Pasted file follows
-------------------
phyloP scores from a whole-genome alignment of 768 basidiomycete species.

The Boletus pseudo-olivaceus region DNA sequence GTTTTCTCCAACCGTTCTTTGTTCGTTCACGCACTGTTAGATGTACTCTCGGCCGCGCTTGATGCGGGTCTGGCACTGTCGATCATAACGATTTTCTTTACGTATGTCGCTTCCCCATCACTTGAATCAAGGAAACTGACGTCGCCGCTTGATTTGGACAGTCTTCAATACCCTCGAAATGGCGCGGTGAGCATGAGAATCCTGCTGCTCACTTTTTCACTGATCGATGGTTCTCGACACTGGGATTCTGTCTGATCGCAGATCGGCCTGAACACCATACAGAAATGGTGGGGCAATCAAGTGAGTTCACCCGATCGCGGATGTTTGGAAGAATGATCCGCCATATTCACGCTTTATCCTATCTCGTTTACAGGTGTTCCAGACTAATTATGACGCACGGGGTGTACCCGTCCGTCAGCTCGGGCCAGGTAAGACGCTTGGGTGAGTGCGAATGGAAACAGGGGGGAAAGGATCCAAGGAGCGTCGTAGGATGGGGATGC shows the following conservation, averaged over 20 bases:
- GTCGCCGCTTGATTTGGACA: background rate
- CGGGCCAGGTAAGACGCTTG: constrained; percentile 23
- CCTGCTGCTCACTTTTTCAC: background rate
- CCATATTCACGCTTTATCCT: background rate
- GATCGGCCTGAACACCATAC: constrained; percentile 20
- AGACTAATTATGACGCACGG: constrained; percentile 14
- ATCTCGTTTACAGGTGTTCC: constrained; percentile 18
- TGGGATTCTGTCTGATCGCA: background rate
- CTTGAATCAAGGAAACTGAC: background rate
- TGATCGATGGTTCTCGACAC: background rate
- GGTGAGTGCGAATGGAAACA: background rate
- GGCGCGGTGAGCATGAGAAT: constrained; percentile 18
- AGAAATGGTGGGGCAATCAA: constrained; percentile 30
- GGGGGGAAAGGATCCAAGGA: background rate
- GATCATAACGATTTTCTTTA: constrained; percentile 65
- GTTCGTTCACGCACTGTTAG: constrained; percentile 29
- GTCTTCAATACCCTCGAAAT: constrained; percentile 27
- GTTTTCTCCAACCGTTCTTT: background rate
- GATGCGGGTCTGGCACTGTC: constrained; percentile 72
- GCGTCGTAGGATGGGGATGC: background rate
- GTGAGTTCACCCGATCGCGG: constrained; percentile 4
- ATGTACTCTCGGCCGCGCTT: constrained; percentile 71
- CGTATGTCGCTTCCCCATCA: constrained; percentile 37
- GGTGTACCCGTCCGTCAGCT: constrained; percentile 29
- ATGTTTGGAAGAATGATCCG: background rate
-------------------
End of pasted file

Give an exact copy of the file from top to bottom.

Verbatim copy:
phyloP scores from a whole-genome alignment of 768 basidiomycete species.

The Boletus pseudo-olivaceus region DNA sequence GTTTTCTCCAACCGTTCTTTGTTCGTTCACGCACTGTTAGATGTACTCTCGGCCGCGCTTGATGCGGGTCTGGCACTGTCGATCATAACGATTTTCTTTACGTATGTCGCTTCCCCATCACTTGAATCAAGGAAACTGACGTCGCCGCTTGATTTGGACAGTCTTCAATACCCTCGAAATGGCGCGGTGAGCATGAGAATCCTGCTGCTCACTTTTTCACTGATCGATGGTTCTCGACACTGGGATTCTGTCTGATCGCAGATCGGCCTGAACACCATACAGAAATGGTGGGGCAATCAAGTGAGTTCACCCGATCGCGGATGTTTGGAAGAATGATCCGCCATATTCACGCTTTATCCTATCTCGTTTACAGGTGTTCCAGACTAATTATGACGCACGGGGTGTACCCGTCCGTCAGCTCGGGCCAGGTAAGACGCTTGGGTGAGTGCGAATGGAAACAGGGGGGAAAGGATCCAAGGAGCGTCGTAGGATGGGGATGC shows the following conservation, averaged over 20 bases:
- GTCGCCGCTTGATTTGGACA: background rate
- CGGGCCAGGTAAGACGCTTG: constrained; percentile 23
- CCTGCTGCTCACTTTTTCAC: background rate
- CCATATTCACGCTTTATCCT: background rate
- GATCGGCCTGAACACCATAC: constrained; percentile 20
- AGACTAATTATGACGCACGG: constrained; percentile 14
- ATCTCGTTTACAGGTGTTCC: constrained; percentile 18
- TGGGATTCTGTCTGATCGCA: background rate
- CTTGAATCAAGGAAACTGAC: background rate
- TGATCGATGGTTCTCGACAC: background rate
- GGTGAGTGCGAATGGAAACA: background rate
- GGCGCGGTGAGCATGAGAAT: constrained; percentile 18
- AGAAATGGTGGGGCAATCAA: constrained; percentile 30
- GGGGGGAAAGGATCCAAGGA: background rate
- GATCATAACGATTTTCTTTA: constrained; percentile 65
- GTTCGTTCACGCACTGTTAG: constrained; percentile 29
- GTCTTCAATACCCTCGAAAT: constrained; percentile 27
- GTTTTCTCCAACCGTTCTTT: background rate
- GATGCGGGTCTGGCACTGTC: constrained; percentile 72
- GCGTCGTAGGATGGGGATGC: background rate
- GTGAGTTCACCCGATCGCGG: constrained; percentile 4
- ATGTACTCTCGGCCGCGCTT: constrained; percentile 71
- CGTATGTCGCTTCCCCATCA: constrained; percentile 37
- GGTGTACCCGTCCGTCAGCT: constrained; percentile 29
- ATGTTTGGAAGAATGATCCG: background rate